Jurors are not scientists. They apply the principle that it is better for 10 guilty defendants to go free than for one innocent defendant to be convicted. This means that the jury may be doing its job when it frees a possibly, even probably, guilty defendant. But it is not doing its job when it convicts a possibly innocent person.

British viewers may have been surprised to see members of the Jackson jury talking publicly about their discussions and their doubts about his innocence immediately after the trial.

The jurors gave their own press conference. “I feel that Michael Jackson probably has molested boys,” said 62-year-old Raymond Hultman. “I cannot believe that this man could sleep in the same bedroom (as a young boy) for 365 straight days and not do something more than just watch television and eat popcorn. But that doesn’t make him guilty of the charges that were presented in this case and that’s where we had to make our decision.”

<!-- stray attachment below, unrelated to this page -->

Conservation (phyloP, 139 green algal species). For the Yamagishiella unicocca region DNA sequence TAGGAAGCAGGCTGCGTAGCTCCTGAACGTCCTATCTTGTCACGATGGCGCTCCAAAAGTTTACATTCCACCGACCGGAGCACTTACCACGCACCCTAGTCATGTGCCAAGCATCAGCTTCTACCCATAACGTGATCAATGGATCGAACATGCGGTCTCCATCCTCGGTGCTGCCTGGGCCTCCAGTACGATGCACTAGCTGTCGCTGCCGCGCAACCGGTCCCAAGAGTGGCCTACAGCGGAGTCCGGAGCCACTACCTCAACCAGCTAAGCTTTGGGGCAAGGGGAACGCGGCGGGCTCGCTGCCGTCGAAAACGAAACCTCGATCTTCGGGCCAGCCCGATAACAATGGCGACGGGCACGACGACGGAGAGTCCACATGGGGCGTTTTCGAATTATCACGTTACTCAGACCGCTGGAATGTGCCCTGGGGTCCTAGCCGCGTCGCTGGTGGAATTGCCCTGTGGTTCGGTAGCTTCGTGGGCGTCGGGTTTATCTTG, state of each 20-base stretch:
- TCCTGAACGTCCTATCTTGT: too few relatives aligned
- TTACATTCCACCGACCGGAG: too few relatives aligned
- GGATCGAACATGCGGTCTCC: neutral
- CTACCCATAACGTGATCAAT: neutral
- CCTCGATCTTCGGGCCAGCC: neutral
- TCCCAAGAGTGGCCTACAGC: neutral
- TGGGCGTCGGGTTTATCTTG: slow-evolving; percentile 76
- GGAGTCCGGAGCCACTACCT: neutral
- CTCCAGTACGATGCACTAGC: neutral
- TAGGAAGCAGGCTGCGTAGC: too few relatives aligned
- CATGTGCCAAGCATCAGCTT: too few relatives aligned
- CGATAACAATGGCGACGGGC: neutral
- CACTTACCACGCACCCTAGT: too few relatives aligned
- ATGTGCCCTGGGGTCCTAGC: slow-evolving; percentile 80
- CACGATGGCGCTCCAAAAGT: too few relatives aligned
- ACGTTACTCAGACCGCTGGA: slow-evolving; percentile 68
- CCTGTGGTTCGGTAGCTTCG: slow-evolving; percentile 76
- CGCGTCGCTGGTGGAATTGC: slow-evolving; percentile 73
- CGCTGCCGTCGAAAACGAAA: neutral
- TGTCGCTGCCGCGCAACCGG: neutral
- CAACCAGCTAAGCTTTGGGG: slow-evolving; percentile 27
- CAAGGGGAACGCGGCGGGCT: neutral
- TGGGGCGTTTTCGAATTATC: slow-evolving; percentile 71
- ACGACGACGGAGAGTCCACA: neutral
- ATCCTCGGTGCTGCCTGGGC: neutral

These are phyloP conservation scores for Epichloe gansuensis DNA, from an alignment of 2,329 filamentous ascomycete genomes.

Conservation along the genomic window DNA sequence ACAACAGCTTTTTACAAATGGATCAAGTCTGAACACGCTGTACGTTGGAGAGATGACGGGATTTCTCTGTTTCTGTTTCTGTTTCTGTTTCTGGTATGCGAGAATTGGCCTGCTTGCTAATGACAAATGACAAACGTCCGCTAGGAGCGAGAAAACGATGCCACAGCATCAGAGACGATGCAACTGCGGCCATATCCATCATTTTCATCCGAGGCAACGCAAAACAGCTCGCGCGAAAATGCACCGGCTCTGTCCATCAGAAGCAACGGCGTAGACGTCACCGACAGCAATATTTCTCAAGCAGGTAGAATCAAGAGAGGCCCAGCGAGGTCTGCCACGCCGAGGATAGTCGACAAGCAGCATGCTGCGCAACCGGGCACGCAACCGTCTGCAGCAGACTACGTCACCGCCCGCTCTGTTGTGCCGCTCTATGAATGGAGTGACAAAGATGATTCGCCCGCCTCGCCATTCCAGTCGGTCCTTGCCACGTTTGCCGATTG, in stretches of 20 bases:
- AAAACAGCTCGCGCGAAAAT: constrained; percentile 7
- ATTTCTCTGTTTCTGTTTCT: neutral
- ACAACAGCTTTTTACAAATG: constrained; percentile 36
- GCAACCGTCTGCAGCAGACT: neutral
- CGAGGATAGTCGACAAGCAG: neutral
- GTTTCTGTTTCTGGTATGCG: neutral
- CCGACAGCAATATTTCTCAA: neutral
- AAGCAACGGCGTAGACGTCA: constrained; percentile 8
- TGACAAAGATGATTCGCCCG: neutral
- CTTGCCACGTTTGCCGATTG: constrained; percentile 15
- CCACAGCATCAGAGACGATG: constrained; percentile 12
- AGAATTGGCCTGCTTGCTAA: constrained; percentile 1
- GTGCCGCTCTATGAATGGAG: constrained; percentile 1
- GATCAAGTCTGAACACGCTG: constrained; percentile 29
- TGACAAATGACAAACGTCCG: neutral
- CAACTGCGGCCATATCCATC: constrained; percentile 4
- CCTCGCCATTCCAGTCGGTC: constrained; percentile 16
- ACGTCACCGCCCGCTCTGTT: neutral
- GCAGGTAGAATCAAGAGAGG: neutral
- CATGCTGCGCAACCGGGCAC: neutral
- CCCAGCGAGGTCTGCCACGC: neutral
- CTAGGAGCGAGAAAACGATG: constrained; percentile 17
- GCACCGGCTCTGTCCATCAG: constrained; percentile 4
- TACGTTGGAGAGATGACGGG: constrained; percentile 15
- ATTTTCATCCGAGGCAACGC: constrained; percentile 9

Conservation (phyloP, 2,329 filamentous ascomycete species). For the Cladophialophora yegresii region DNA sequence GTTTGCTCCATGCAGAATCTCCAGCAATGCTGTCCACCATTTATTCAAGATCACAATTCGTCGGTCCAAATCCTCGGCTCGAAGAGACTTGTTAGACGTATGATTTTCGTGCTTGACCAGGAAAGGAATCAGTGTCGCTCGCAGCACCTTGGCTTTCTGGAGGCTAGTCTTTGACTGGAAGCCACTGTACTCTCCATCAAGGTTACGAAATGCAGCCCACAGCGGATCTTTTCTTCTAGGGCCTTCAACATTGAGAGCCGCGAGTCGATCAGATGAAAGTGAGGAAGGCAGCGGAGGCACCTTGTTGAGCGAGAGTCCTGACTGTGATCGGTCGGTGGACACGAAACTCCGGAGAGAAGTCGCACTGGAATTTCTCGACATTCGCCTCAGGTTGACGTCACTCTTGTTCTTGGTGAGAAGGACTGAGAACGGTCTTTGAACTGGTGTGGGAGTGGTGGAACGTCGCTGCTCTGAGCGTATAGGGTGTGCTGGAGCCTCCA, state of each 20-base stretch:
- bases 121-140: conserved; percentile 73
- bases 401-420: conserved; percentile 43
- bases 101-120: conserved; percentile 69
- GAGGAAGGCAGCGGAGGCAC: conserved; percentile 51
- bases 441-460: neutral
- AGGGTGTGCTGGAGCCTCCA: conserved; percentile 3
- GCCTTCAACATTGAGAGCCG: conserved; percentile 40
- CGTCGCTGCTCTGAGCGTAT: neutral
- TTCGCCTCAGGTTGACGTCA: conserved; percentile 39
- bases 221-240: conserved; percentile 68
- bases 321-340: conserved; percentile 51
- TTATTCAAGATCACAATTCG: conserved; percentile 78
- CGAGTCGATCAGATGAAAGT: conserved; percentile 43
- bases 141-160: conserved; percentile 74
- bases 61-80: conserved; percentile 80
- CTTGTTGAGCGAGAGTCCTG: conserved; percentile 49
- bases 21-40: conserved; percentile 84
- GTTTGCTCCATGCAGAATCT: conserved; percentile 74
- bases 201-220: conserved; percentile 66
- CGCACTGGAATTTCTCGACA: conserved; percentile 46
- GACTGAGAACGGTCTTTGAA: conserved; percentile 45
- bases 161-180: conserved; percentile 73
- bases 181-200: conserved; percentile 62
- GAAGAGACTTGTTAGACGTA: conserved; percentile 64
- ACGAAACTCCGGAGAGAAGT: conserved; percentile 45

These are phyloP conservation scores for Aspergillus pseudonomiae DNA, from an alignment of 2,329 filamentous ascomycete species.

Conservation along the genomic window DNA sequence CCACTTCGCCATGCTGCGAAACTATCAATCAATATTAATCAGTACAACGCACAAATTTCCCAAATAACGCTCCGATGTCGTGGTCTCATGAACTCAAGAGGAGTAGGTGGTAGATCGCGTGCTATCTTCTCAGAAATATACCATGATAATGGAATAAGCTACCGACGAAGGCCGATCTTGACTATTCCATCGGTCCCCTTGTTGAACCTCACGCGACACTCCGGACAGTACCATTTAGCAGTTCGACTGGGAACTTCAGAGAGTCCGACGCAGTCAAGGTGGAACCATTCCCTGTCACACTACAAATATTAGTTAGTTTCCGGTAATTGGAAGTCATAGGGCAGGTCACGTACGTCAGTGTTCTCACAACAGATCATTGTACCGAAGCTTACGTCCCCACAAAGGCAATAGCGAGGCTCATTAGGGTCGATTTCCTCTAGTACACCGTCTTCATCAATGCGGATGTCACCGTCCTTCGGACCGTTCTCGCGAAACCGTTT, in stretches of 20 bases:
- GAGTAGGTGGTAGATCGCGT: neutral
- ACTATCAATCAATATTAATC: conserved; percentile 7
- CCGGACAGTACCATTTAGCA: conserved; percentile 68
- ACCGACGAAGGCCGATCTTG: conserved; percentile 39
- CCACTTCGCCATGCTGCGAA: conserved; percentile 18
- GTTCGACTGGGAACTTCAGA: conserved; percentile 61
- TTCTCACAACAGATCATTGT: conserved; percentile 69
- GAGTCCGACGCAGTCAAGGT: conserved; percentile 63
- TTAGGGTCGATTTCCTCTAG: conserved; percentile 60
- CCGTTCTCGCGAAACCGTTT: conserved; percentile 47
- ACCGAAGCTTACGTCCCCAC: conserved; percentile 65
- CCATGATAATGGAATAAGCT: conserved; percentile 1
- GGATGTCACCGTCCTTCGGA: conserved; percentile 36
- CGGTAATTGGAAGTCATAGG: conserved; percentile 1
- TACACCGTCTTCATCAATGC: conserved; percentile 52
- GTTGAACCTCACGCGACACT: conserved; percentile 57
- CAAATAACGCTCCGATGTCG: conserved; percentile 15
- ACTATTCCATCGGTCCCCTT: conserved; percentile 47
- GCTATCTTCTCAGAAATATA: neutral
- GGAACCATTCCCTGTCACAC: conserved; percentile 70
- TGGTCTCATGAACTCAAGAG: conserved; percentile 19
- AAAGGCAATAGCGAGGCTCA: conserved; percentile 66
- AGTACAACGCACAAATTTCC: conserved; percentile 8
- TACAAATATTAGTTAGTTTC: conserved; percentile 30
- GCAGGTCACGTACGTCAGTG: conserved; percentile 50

Eleanor Cook, a 79-year-old grandmother, said: “We had our suspicions but we couldn’t judge on that because it wasn’t what we were there to do.”

You never hear British jurors giving such accounts of how they came to their decisions as they are not allowed to discuss their deliberations. I think that’s a shame. Knowing how people came to their conclusions makes justice that much more transparent.

But American juries are much more powerful than their British counterparts in a number of ways. Here in America the jury serves as a check on the excessive zeal and careerism of prosecutors, who are elected and can therefore be considered politicians. Judges, too, are elected in many parts of the United States, including California, and they are sometimes reluctant to render unpopular verdicts.

Jurors are not concerned about the impact of an unpopular verdict on their careers. Their only job is to render objective justice in the specific case before them.